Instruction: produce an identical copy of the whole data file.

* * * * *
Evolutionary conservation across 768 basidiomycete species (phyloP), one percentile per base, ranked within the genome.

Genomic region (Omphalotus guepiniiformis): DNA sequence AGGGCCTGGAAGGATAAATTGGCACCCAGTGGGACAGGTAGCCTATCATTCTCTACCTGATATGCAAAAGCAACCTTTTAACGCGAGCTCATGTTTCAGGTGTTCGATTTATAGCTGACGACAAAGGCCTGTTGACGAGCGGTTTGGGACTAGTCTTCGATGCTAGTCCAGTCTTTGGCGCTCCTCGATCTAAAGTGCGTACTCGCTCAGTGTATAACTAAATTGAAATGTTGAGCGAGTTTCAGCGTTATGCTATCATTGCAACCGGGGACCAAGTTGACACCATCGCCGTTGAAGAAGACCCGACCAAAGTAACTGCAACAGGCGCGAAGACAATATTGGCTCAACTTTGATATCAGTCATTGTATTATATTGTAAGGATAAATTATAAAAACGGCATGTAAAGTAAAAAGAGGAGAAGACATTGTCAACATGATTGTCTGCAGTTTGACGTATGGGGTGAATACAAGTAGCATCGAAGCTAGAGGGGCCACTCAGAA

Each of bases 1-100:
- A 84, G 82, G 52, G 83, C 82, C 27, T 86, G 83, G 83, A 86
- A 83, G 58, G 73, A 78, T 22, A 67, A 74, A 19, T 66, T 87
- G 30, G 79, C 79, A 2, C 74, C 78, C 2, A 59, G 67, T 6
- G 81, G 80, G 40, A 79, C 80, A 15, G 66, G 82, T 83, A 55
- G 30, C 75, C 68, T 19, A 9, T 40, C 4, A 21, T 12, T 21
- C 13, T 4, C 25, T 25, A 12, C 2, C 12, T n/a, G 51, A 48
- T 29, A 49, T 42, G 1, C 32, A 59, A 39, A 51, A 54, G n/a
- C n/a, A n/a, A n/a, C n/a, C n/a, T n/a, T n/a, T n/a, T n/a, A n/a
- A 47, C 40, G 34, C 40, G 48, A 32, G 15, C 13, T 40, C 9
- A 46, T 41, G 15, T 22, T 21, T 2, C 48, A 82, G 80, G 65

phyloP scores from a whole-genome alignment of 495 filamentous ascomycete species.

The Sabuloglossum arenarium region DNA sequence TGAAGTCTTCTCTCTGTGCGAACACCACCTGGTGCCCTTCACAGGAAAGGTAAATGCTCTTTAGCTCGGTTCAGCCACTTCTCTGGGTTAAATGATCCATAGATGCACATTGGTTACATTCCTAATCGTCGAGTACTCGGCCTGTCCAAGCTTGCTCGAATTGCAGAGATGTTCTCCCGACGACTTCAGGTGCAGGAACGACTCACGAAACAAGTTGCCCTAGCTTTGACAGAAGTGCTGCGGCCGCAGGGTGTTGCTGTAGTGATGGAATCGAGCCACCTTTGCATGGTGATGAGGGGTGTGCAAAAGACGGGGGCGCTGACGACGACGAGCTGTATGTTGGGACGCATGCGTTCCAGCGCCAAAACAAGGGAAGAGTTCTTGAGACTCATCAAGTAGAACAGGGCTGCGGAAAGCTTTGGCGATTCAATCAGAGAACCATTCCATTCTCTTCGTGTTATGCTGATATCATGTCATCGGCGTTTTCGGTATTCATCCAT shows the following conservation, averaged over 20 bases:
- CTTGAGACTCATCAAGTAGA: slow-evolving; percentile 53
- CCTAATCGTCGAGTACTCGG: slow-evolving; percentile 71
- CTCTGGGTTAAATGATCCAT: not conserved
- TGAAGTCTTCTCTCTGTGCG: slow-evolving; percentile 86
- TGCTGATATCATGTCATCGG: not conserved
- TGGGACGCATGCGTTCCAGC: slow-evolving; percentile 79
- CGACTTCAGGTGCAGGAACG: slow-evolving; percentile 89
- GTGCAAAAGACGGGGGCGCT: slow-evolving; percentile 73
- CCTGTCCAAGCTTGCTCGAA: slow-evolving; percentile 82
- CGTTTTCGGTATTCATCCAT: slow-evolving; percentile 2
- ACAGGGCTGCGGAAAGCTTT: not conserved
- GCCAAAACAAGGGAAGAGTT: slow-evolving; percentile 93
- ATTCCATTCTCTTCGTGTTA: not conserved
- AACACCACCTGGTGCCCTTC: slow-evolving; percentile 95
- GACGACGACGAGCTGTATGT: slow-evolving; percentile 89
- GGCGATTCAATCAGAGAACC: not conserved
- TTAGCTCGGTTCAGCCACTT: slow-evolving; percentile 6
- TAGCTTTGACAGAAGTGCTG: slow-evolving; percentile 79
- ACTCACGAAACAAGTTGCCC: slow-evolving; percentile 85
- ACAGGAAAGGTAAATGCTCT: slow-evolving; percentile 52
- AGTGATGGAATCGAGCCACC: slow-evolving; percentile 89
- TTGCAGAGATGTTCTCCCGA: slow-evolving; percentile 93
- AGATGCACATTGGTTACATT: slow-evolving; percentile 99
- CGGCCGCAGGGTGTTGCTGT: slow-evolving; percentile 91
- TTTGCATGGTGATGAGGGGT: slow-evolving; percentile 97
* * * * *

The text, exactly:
Evolutionary conservation across 768 basidiomycete species (phyloP), one percentile per base, ranked within the genome.

Genomic region (Omphalotus guepiniiformis): DNA sequence AGGGCCTGGAAGGATAAATTGGCACCCAGTGGGACAGGTAGCCTATCATTCTCTACCTGATATGCAAAAGCAACCTTTTAACGCGAGCTCATGTTTCAGGTGTTCGATTTATAGCTGACGACAAAGGCCTGTTGACGAGCGGTTTGGGACTAGTCTTCGATGCTAGTCCAGTCTTTGGCGCTCCTCGATCTAAAGTGCGTACTCGCTCAGTGTATAACTAAATTGAAATGTTGAGCGAGTTTCAGCGTTATGCTATCATTGCAACCGGGGACCAAGTTGACACCATCGCCGTTGAAGAAGACCCGACCAAAGTAACTGCAACAGGCGCGAAGACAATATTGGCTCAACTTTGATATCAGTCATTGTATTATATTGTAAGGATAAATTATAAAAACGGCATGTAAAGTAAAAAGAGGAGAAGACATTGTCAACATGATTGTCTGCAGTTTGACGTATGGGGTGAATACAAGTAGCATCGAAGCTAGAGGGGCCACTCAGAA

Each of bases 1-100:
- A 84, G 82, G 52, G 83, C 82, C 27, T 86, G 83, G 83, A 86
- A 83, G 58, G 73, A 78, T 22, A 67, A 74, A 19, T 66, T 87
- G 30, G 79, C 79, A 2, C 74, C 78, C 2, A 59, G 67, T 6
- G 81, G 80, G 40, A 79, C 80, A 15, G 66, G 82, T 83, A 55
- G 30, C 75, C 68, T 19, A 9, T 40, C 4, A 21, T 12, T 21
- C 13, T 4, C 25, T 25, A 12, C 2, C 12, T n/a, G 51, A 48
- T 29, A 49, T 42, G 1, C 32, A 59, A 39, A 51, A 54, G n/a
- C n/a, A n/a, A n/a, C n/a, C n/a, T n/a, T n/a, T n/a, T n/a, A n/a
- A 47, C 40, G 34, C 40, G 48, A 32, G 15, C 13, T 40, C 9
- A 46, T 41, G 15, T 22, T 21, T 2, C 48, A 82, G 80, G 65

phyloP scores from a whole-genome alignment of 495 filamentous ascomycete species.

The Sabuloglossum arenarium region DNA sequence TGAAGTCTTCTCTCTGTGCGAACACCACCTGGTGCCCTTCACAGGAAAGGTAAATGCTCTTTAGCTCGGTTCAGCCACTTCTCTGGGTTAAATGATCCATAGATGCACATTGGTTACATTCCTAATCGTCGAGTACTCGGCCTGTCCAAGCTTGCTCGAATTGCAGAGATGTTCTCCCGACGACTTCAGGTGCAGGAACGACTCACGAAACAAGTTGCCCTAGCTTTGACAGAAGTGCTGCGGCCGCAGGGTGTTGCTGTAGTGATGGAATCGAGCCACCTTTGCATGGTGATGAGGGGTGTGCAAAAGACGGGGGCGCTGACGACGACGAGCTGTATGTTGGGACGCATGCGTTCCAGCGCCAAAACAAGGGAAGAGTTCTTGAGACTCATCAAGTAGAACAGGGCTGCGGAAAGCTTTGGCGATTCAATCAGAGAACCATTCCATTCTCTTCGTGTTATGCTGATATCATGTCATCGGCGTTTTCGGTATTCATCCAT shows the following conservation, averaged over 20 bases:
- CTTGAGACTCATCAAGTAGA: slow-evolving; percentile 53
- CCTAATCGTCGAGTACTCGG: slow-evolving; percentile 71
- CTCTGGGTTAAATGATCCAT: not conserved
- TGAAGTCTTCTCTCTGTGCG: slow-evolving; percentile 86
- TGCTGATATCATGTCATCGG: not conserved
- TGGGACGCATGCGTTCCAGC: slow-evolving; percentile 79
- CGACTTCAGGTGCAGGAACG: slow-evolving; percentile 89
- GTGCAAAAGACGGGGGCGCT: slow-evolving; percentile 73
- CCTGTCCAAGCTTGCTCGAA: slow-evolving; percentile 82
- CGTTTTCGGTATTCATCCAT: slow-evolving; percentile 2
- ACAGGGCTGCGGAAAGCTTT: not conserved
- GCCAAAACAAGGGAAGAGTT: slow-evolving; percentile 93
- ATTCCATTCTCTTCGTGTTA: not conserved
- AACACCACCTGGTGCCCTTC: slow-evolving; percentile 95
- GACGACGACGAGCTGTATGT: slow-evolving; percentile 89
- GGCGATTCAATCAGAGAACC: not conserved
- TTAGCTCGGTTCAGCCACTT: slow-evolving; percentile 6
- TAGCTTTGACAGAAGTGCTG: slow-evolving; percentile 79
- ACTCACGAAACAAGTTGCCC: slow-evolving; percentile 85
- ACAGGAAAGGTAAATGCTCT: slow-evolving; percentile 52
- AGTGATGGAATCGAGCCACC: slow-evolving; percentile 89
- TTGCAGAGATGTTCTCCCGA: slow-evolving; percentile 93
- AGATGCACATTGGTTACATT: slow-evolving; percentile 99
- CGGCCGCAGGGTGTTGCTGT: slow-evolving; percentile 91
- TTTGCATGGTGATGAGGGGT: slow-evolving; percentile 97